International Networking That Works
As a result of his Linkedin connections, a Toronto-based executive was offered an international export marketing position and his new boss encouraged him to network by joining Business Network International (BNI). While his application was being processed, he was sent to the UK to meet some of his new foreign colleagues in London and Birmingham. Out of curiosity he decided to attend one of the local BNI breakfast meetings and although he was not yet a member, he was enthusiastically welcomed and given a chance to introduce himself and describe his company’s goals. He came away with 56 new business contacts who promised to refer his name to their own networks.
There is no doubt that business clubs and service organisations offer a wide range of opportunities to meet new people, either at home or abroad. Apart from BNI’s chapters in 70 countries, Rotary International has more than one million members worldwide, Kiwanis is active in 80 countries and Lyons Clubs boast of 1.4 million members in 182 countries.
When the economy is in trouble and the stock market is unstable, exporters often rely on networking to seek new international business opportunities. Apart from the above examples, this includes using the services of Canadian Trade Commissioners abroad who can offer suggestions on local Agents to contact, or identify companies to pitch. However, business pressure can blind a Canadian executive to other ways of developing international contacts.
Because we are held captive by electronic social media communication, it is easy to forget the magic of personal relationships, particularly abroad… a “live voice” over the phone, (especially when it comes from Canada) can be an unusual and welcome experience for many. Although telephoning a stranger in a foreign country is a gamble, the worst that can happen is that the other party does not speak English or French, or is not interested – all one will have lost is a little time and a few dollars. However, the magic of a live voice from another part of the world almost always brings about a positive reaction, and a new relationship and unexpected business can result.
Foreign commerce ties
There are many Canadian Chambers and business clubs in foreign capitals created by individuals who want to establish ties with Canada. The Brazil-Canada Chamber of Commerce in Sao Paulo and the Chambre de Commerce France-Canada in Paris are good examples. Their members are interested in doing business with Canada and a Canadian executive joining such a Chamber (as a Canada-based member) will therefore have access to that foreign network. Contacting fellow-members directly will offer them a personal connection with a company in North America – the primary reason they joined the Chamber in the first place – and establish unexpected links for the Canadian executive from home.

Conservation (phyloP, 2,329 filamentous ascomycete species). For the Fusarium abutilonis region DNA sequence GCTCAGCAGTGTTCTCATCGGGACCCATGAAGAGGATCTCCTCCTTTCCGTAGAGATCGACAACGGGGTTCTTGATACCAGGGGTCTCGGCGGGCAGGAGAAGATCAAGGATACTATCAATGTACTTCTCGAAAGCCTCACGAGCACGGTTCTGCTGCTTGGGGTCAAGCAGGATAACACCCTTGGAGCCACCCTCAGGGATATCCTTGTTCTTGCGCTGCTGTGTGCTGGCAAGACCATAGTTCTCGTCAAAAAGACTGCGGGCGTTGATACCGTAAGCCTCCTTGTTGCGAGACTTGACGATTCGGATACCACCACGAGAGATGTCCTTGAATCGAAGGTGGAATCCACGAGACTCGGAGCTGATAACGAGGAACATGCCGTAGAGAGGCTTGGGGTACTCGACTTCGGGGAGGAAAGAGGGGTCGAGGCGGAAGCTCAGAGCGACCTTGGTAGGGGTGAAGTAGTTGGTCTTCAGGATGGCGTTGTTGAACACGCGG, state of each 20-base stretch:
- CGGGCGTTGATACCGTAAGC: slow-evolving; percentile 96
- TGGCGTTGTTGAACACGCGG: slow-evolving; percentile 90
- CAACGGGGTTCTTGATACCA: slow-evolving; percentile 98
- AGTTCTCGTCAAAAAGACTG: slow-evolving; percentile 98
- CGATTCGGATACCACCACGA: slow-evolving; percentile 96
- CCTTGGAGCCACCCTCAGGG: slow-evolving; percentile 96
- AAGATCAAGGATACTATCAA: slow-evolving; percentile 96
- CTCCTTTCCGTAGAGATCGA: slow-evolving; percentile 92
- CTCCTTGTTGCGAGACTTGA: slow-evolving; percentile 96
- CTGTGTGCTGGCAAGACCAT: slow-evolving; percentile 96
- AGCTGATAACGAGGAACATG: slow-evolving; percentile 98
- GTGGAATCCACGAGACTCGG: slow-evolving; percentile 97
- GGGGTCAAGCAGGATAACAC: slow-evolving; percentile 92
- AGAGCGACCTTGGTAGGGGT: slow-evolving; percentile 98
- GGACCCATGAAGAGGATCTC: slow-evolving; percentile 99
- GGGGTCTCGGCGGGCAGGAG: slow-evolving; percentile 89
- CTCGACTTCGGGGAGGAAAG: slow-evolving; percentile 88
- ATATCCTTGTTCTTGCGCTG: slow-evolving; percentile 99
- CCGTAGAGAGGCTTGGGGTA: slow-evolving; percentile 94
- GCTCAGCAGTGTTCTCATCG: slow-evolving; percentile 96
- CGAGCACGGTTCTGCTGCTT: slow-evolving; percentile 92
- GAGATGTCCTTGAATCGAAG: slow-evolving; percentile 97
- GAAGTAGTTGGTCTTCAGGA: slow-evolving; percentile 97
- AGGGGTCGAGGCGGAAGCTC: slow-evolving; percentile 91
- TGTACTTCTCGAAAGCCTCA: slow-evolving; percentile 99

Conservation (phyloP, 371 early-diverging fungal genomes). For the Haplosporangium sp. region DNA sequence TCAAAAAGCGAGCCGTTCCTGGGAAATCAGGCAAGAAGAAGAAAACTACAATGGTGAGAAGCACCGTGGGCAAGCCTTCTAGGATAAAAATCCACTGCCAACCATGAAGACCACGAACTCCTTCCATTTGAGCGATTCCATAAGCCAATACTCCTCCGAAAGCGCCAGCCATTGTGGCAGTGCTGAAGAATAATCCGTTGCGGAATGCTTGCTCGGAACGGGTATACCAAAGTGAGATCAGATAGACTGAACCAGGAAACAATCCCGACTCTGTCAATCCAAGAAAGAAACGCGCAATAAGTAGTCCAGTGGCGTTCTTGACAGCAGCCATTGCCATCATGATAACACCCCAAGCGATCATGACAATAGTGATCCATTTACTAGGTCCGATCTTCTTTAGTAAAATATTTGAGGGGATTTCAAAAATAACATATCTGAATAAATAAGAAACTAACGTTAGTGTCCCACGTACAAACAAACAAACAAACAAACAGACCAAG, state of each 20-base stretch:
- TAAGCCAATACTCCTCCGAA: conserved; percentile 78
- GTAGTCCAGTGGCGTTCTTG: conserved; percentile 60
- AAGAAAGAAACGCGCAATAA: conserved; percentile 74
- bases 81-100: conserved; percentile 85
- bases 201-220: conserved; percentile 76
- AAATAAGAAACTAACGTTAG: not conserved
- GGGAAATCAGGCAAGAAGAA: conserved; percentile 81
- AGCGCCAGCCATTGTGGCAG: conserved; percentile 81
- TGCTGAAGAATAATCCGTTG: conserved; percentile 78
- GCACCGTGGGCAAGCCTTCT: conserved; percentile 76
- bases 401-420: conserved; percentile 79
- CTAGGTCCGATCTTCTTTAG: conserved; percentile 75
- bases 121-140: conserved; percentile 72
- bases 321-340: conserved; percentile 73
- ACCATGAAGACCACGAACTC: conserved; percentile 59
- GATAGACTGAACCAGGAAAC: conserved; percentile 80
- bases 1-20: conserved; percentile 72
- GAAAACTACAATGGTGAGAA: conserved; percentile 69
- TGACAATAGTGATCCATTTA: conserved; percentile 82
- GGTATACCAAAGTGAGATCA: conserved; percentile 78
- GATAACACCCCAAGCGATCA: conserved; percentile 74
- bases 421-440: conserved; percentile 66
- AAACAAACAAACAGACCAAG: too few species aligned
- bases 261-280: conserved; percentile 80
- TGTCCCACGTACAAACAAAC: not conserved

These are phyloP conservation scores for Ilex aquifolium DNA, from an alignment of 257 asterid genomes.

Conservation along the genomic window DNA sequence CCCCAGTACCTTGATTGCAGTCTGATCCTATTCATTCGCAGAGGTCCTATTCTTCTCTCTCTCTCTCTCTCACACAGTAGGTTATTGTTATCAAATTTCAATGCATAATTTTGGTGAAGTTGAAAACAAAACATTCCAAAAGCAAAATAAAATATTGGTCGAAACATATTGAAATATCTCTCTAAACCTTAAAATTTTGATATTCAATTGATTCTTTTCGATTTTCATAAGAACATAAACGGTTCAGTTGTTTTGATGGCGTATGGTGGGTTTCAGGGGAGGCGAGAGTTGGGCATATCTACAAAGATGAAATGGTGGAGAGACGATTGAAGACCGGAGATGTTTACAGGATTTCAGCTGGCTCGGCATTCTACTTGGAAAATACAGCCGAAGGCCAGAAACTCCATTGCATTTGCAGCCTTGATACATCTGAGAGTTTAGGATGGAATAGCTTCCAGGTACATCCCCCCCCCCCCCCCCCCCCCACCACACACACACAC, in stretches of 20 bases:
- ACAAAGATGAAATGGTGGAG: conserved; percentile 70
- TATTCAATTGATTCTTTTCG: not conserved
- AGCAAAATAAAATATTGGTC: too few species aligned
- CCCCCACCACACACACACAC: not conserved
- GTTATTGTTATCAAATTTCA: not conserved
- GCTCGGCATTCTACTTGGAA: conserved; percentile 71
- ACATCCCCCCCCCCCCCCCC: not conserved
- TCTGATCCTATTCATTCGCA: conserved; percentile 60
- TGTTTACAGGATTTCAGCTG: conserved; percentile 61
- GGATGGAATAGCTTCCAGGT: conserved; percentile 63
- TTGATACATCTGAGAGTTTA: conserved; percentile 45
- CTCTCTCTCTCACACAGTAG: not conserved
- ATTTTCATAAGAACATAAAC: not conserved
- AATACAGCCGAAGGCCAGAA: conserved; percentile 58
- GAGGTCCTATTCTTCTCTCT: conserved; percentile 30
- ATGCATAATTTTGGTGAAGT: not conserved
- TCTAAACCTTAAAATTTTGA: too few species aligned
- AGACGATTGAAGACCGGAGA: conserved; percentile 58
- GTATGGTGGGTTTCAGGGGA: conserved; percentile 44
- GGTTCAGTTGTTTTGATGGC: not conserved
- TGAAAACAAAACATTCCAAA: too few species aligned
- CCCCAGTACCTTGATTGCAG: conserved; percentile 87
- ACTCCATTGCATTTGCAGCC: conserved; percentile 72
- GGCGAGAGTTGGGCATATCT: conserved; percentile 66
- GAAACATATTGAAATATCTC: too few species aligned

An unusual source of contacts abroad is the Canadian ExPat Association (www.thecanadianexpat.com), an international organisation that provides access to Canadian clubs and business organisations around the world. Membership totals 2.8 million Canadians living abroad, each one knowledgeable about the market s/he is living in, with a network of friends and business contacts that one would probably never have access to otherwise.
Hearing an unexpected Canadian voice on the phone asking for assistance will undoubtedly encourage an expatriate to help, and most will be delighted to provide insights on their market to the new exporter. The saving in time and effort to develop new leads and learn about a foreign market is incalculable.
Foreign Chambers here
Countless Chambers across Canada represent foreign countries, such as the Italian Chamber, the Japanese Chamber, the American Chamber, the Canada-Arab Chamber and others. Apart from promoting their own cultural activities locally, many Chamber members are also interested in business and apart from personal contacts, can provide the names of executives of their related Chambers in the foreign market being targeted. When making contact abroad, mentioning that their Chamber counterpart in Canada had recommended the call will open many doors.
Many business magnates succeed because they understand the value of a long-term strategy, which may not necessarily result in immediate profits. While always searching for profitable business deals, they know the value of establishing friendly relationships with individuals and companies that often became valuable partners in the long run.
From an international point of view therefore, it is worthwhile to establish complementary relationships in other geographic locations. Identifying similar interests and being willing to share information and opinions altruistically may be difficult for some – but based on the concept of “paying it forward” with no immediate return, it can become an excellent investment in future business.
Ennio Vita-Finzi has worked on three Continents as a Trade Commissioner, a multinational executive, a successful entrepreneur and a college and university lecturer. email@example.com